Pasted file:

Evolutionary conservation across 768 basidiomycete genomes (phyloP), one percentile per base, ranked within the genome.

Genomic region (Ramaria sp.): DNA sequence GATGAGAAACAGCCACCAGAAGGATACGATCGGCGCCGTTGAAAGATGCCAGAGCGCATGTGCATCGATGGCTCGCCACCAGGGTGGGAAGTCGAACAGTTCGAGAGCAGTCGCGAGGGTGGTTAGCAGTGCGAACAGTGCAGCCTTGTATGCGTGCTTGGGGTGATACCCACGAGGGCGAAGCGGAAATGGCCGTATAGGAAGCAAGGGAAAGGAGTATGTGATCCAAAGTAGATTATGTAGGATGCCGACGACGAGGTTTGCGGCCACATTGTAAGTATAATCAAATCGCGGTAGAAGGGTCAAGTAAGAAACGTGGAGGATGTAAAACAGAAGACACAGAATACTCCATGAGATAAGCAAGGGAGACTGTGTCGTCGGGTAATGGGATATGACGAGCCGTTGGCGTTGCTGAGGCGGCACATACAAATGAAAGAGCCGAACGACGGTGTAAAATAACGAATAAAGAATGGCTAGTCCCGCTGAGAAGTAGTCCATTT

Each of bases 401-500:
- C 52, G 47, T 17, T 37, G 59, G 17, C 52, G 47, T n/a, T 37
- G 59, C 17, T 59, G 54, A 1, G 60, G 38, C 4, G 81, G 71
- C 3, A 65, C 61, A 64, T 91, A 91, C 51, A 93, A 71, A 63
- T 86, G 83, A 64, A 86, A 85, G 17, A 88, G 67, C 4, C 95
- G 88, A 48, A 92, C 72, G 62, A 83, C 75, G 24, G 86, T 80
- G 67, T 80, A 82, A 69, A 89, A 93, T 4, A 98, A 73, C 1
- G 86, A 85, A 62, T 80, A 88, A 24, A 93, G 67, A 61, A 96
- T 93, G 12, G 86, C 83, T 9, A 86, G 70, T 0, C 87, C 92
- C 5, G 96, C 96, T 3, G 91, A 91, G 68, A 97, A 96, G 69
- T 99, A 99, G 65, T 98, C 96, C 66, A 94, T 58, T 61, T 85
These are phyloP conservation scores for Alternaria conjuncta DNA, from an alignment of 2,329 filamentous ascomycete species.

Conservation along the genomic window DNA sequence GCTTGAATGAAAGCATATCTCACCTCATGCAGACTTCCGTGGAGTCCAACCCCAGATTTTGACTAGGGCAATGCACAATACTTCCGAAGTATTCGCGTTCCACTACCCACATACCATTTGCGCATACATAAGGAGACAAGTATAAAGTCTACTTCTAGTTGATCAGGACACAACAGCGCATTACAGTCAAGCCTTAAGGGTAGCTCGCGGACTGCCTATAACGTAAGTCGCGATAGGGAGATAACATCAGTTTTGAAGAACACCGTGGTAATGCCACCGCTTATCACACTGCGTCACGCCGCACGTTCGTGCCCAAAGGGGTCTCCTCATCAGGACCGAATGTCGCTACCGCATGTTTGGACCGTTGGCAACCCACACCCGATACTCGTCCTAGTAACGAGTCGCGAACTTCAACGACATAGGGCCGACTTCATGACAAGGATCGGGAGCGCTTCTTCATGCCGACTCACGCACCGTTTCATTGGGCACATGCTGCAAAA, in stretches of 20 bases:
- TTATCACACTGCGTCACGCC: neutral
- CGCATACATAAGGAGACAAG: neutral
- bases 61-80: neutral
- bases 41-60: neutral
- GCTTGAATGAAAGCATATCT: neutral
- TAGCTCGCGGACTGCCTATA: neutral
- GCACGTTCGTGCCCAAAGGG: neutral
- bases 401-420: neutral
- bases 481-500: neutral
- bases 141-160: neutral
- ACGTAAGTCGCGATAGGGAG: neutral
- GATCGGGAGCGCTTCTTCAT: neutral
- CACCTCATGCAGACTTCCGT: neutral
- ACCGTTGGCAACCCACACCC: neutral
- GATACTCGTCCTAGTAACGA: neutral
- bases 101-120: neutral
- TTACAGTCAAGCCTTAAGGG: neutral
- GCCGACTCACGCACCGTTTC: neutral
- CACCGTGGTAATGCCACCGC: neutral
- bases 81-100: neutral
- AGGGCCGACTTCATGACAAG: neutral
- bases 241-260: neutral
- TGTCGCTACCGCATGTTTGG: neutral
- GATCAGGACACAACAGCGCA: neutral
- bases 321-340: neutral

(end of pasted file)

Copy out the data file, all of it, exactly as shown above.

Evolutionary conservation across 768 basidiomycete genomes (phyloP), one percentile per base, ranked within the genome.

Genomic region (Ramaria sp.): DNA sequence GATGAGAAACAGCCACCAGAAGGATACGATCGGCGCCGTTGAAAGATGCCAGAGCGCATGTGCATCGATGGCTCGCCACCAGGGTGGGAAGTCGAACAGTTCGAGAGCAGTCGCGAGGGTGGTTAGCAGTGCGAACAGTGCAGCCTTGTATGCGTGCTTGGGGTGATACCCACGAGGGCGAAGCGGAAATGGCCGTATAGGAAGCAAGGGAAAGGAGTATGTGATCCAAAGTAGATTATGTAGGATGCCGACGACGAGGTTTGCGGCCACATTGTAAGTATAATCAAATCGCGGTAGAAGGGTCAAGTAAGAAACGTGGAGGATGTAAAACAGAAGACACAGAATACTCCATGAGATAAGCAAGGGAGACTGTGTCGTCGGGTAATGGGATATGACGAGCCGTTGGCGTTGCTGAGGCGGCACATACAAATGAAAGAGCCGAACGACGGTGTAAAATAACGAATAAAGAATGGCTAGTCCCGCTGAGAAGTAGTCCATTT

Each of bases 401-500:
- C 52, G 47, T 17, T 37, G 59, G 17, C 52, G 47, T n/a, T 37
- G 59, C 17, T 59, G 54, A 1, G 60, G 38, C 4, G 81, G 71
- C 3, A 65, C 61, A 64, T 91, A 91, C 51, A 93, A 71, A 63
- T 86, G 83, A 64, A 86, A 85, G 17, A 88, G 67, C 4, C 95
- G 88, A 48, A 92, C 72, G 62, A 83, C 75, G 24, G 86, T 80
- G 67, T 80, A 82, A 69, A 89, A 93, T 4, A 98, A 73, C 1
- G 86, A 85, A 62, T 80, A 88, A 24, A 93, G 67, A 61, A 96
- T 93, G 12, G 86, C 83, T 9, A 86, G 70, T 0, C 87, C 92
- C 5, G 96, C 96, T 3, G 91, A 91, G 68, A 97, A 96, G 69
- T 99, A 99, G 65, T 98, C 96, C 66, A 94, T 58, T 61, T 85
These are phyloP conservation scores for Alternaria conjuncta DNA, from an alignment of 2,329 filamentous ascomycete species.

Conservation along the genomic window DNA sequence GCTTGAATGAAAGCATATCTCACCTCATGCAGACTTCCGTGGAGTCCAACCCCAGATTTTGACTAGGGCAATGCACAATACTTCCGAAGTATTCGCGTTCCACTACCCACATACCATTTGCGCATACATAAGGAGACAAGTATAAAGTCTACTTCTAGTTGATCAGGACACAACAGCGCATTACAGTCAAGCCTTAAGGGTAGCTCGCGGACTGCCTATAACGTAAGTCGCGATAGGGAGATAACATCAGTTTTGAAGAACACCGTGGTAATGCCACCGCTTATCACACTGCGTCACGCCGCACGTTCGTGCCCAAAGGGGTCTCCTCATCAGGACCGAATGTCGCTACCGCATGTTTGGACCGTTGGCAACCCACACCCGATACTCGTCCTAGTAACGAGTCGCGAACTTCAACGACATAGGGCCGACTTCATGACAAGGATCGGGAGCGCTTCTTCATGCCGACTCACGCACCGTTTCATTGGGCACATGCTGCAAAA, in stretches of 20 bases:
- TTATCACACTGCGTCACGCC: neutral
- CGCATACATAAGGAGACAAG: neutral
- bases 61-80: neutral
- bases 41-60: neutral
- GCTTGAATGAAAGCATATCT: neutral
- TAGCTCGCGGACTGCCTATA: neutral
- GCACGTTCGTGCCCAAAGGG: neutral
- bases 401-420: neutral
- bases 481-500: neutral
- bases 141-160: neutral
- ACGTAAGTCGCGATAGGGAG: neutral
- GATCGGGAGCGCTTCTTCAT: neutral
- CACCTCATGCAGACTTCCGT: neutral
- ACCGTTGGCAACCCACACCC: neutral
- GATACTCGTCCTAGTAACGA: neutral
- bases 101-120: neutral
- TTACAGTCAAGCCTTAAGGG: neutral
- GCCGACTCACGCACCGTTTC: neutral
- CACCGTGGTAATGCCACCGC: neutral
- bases 81-100: neutral
- AGGGCCGACTTCATGACAAG: neutral
- bases 241-260: neutral
- TGTCGCTACCGCATGTTTGG: neutral
- GATCAGGACACAACAGCGCA: neutral
- bases 321-340: neutral